“How are the dead raised up? and with what body do they come?”
The questions raised in this verse are those Paul anticipates someone will bring up to cast doubt on the reality that such a resurrection could take place. We need to first of all notice that there are two questions posed and not just one.
The first question is “How are the dead(s) raised up?” and Paul has already dealt with this at the beginning of ch15. He has shown clearly that in spite of some who denied it there will be “a resurrection of the dead(s)”, Christ’s resurrection is the guarantee of all. In verse 15 Paul states that it was God who raised Christ from the dead and then in verse 22 he tells us that “as in Adam ALL die, even so in Christ shall ALL be made alive”. All the dead will be raised, saved and unsaved, not at the same time nor with the same outcome. However in this article we are mainly concerned with the resurrection of the believer. The same power which raised Christ from the dead shall raise us up also. In his second epistle to the Corinthians Paul makes this fact crystal clear to them “Knowing that He which raised up the Lord Jesus shall raise us up also by Jesus, and shall present us with you” 2 Corinthians 4.14. Nowhere is it suggested that it is a body that is raised but “the dead ones”, and the wording in verse 14 “shall raise US up” makes this absolutely clear. The term “the resurrection of the body” is unknown in scripture but the phrase “the resurrection of the dead(s)” occurs over and over again, (see Matthew 22v31, Acts 17v32, Acts 23v6, Acts 24v15,21, Romans 1v4, 1 Corinthians 15 v12,13, 21,42, Philippians 3v11, Hebrews 6v2). The Lord Jesus also spoke of the “resurrection of the just” Luke14v14, but we emphasize, never is it recorded that it is a resurrection of dead bodies. As a matter of fact in the verses mentioned above the word dead is a collective word or as Newbury shows in his reference bible it is a plural, making the sentence read “the resurrection of the deads”. That however would be very poor English and would be better rendered “the resurrection of the dead ones”, showing that it is persons and not bodies that are referred to. No more should have to be written to prove this fact as the scriptures speak for themselves but to underline what we have shown we will look at the second half of our text. Paul writes, “and with what body do they come?”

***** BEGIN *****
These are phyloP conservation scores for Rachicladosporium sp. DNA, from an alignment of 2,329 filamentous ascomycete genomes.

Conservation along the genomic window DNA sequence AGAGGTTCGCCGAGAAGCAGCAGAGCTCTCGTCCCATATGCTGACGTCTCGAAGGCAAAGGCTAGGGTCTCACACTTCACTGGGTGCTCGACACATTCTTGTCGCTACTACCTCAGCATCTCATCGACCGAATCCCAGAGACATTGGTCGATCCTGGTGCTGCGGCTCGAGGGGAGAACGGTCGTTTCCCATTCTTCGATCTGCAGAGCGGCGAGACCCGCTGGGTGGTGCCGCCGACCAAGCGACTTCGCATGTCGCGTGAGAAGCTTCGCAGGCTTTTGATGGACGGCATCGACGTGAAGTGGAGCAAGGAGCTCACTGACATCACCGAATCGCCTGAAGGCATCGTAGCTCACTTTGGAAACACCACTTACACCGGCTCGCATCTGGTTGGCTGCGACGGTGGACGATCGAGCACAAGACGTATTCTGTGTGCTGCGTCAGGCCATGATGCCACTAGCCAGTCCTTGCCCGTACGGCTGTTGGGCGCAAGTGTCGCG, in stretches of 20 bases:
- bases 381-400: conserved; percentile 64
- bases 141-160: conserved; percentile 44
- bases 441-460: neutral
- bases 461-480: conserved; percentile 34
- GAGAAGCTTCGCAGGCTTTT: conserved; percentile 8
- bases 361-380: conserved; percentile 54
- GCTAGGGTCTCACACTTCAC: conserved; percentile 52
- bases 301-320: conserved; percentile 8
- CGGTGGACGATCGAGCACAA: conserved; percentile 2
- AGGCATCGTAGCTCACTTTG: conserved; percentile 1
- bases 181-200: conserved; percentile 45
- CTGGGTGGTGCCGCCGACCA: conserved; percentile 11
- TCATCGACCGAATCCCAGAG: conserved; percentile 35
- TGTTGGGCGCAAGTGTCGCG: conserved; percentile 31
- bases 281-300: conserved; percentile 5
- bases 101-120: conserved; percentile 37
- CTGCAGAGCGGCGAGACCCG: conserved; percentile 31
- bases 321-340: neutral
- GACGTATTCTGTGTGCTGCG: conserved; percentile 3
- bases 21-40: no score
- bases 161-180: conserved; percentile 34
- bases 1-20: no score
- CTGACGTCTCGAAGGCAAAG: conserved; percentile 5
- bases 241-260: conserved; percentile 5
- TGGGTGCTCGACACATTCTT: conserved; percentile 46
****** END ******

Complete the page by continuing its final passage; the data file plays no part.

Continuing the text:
It is the believer personally who will be raised but what sort of a body will he/she need to fit them for the new environment they will eternally live in. Paul tells us “flesh and blood cannot inherit the kingdom of God” 1Corinthians15.50, so therefore we will need a body suitable for the atmosphere of glory. The body we shall receive will be fashioned “like unto His own glorious body” Philippians 3.21. It will be completely different to the bare grain which has been sown, “Thou sowest not the body that shall be” 1Corinthians15.37 and then in a series of comparisons Paul shows the differences of that which is sown with that which we will have in the resurrection. Paul gives further light on this new body which we will receive when he writes to the Corinthians his second epistle. He describes it as “Our house which is from heaven” showing that it is a body God has prepared for us to be received when the Saviour returns. So then to sum up what we have learned so far and what the scriptures are saying. We have discovered that it is the person who will be resurrected not a body, and that the resurrected will have a new body given to them which will enable them to live forever in God’s paradise with no pain, no sadness or no death. Glorious hope! This is, as we have said only true of believers, the unsaved will be raised but their future is completely different. The whole hope of resurrection has been eroded by the teaching that the soul/spirit goes to heaven to behold the face of God the moment the believer dies. Such teaching, which we freely confess we believed ourselves for years, completely negates the need of resurrection, for what does it matter about a body if the “real person” is already with the Lord. Resurrection is the great hope the Word of God presents to us, without it, there is no way out of the grave and Paul reminds the Corinthians of this very thing, “If the dead(s) rise not… ….. then they also which are fallen asleep in Christ are perished” 1.Corinthians15.16-1 8. It is this hope he presents to the Thessalonians who were perturbed about their departed Christian loved ones. He does not try to comfort them by saying they are with Christ, as orthodoxy does today. Nor does he tell them their loved ones are “safe in the arms of Jesus” as many of our hymns would suggest. We must get past all this sentimentality if we are to embrace the truth of God’s word. Paul has told us that “The dead in Christ will rise first, then we which are alive and remain shall be caught up together with THEM, (not their bodies but THEM), in the clouds, to meet the Lord in the air, and so,(in this manner and no other manner), shall we ever be with the Lord” 1 Thessalonians4.16-17. His closing words in that wonderful chapter are these “Comfort one another with these words”. What comfort it brings to properly understand these truths, our departed Christian friends are asleep and on that glorious day the living and the sleeping saints will meet the Lord together. For just as Paul states the living will have no advantage over the dead, so it stands to reason, the dead will have no advantage over the living but we will meet Him together all at the same time.